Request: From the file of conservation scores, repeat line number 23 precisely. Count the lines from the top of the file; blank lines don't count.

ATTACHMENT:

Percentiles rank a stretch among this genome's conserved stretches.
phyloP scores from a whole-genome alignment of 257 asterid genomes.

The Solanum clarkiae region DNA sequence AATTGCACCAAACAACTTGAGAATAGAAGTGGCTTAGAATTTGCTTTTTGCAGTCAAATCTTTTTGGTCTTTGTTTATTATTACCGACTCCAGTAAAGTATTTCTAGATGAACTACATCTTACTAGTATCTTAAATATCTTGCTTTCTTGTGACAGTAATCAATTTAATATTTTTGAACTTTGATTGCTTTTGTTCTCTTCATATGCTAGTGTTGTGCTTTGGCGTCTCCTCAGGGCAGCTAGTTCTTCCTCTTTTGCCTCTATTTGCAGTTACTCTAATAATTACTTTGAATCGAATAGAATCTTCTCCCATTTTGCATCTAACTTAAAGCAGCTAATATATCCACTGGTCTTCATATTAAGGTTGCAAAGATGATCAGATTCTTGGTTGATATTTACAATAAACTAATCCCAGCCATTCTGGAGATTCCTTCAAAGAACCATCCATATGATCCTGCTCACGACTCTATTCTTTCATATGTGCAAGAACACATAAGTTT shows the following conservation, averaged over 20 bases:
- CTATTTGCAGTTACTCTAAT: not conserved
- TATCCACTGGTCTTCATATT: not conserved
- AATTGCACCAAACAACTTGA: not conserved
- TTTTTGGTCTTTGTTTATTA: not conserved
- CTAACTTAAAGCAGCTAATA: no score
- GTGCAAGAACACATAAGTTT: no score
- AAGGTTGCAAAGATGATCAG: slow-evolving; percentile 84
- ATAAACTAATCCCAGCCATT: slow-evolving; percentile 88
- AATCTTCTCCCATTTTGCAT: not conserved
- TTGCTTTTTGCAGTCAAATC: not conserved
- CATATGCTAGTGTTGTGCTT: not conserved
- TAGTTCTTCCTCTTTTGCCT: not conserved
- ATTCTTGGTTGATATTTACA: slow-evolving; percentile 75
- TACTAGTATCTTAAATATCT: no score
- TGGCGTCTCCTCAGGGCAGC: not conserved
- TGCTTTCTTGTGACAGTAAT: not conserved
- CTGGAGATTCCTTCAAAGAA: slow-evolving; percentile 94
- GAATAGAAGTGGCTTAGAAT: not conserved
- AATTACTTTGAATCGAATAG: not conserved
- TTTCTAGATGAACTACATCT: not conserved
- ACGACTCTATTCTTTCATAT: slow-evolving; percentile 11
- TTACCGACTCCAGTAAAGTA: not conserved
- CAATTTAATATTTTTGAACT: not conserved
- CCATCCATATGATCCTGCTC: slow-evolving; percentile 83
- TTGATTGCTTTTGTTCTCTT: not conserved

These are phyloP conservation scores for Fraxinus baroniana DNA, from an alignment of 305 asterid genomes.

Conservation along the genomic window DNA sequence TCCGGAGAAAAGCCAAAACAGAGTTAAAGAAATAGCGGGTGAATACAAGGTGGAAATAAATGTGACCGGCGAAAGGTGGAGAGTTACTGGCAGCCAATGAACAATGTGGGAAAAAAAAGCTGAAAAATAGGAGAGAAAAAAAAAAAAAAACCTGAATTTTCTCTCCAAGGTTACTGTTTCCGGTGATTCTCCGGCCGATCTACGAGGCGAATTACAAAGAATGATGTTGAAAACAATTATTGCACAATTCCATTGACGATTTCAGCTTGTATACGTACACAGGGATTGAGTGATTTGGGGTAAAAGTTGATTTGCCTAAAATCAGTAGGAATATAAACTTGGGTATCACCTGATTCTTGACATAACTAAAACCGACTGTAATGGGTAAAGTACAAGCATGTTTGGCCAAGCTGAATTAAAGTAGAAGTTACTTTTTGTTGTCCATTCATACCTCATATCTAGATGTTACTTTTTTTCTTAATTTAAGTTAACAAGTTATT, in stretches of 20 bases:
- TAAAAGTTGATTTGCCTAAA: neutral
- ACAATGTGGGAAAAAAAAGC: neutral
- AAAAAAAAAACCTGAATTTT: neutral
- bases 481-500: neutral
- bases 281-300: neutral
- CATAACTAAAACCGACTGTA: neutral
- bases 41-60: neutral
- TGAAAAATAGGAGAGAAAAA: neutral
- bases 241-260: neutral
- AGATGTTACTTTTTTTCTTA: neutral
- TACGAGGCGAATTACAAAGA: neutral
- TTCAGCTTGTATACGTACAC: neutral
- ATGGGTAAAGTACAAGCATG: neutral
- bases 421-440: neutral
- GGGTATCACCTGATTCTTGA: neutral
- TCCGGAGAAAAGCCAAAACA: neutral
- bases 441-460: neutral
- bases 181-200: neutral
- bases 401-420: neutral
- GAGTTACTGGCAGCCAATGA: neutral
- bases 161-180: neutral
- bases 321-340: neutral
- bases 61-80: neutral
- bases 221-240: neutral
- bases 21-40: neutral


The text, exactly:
- TTTCTAGATGAACTACATCT: not conserved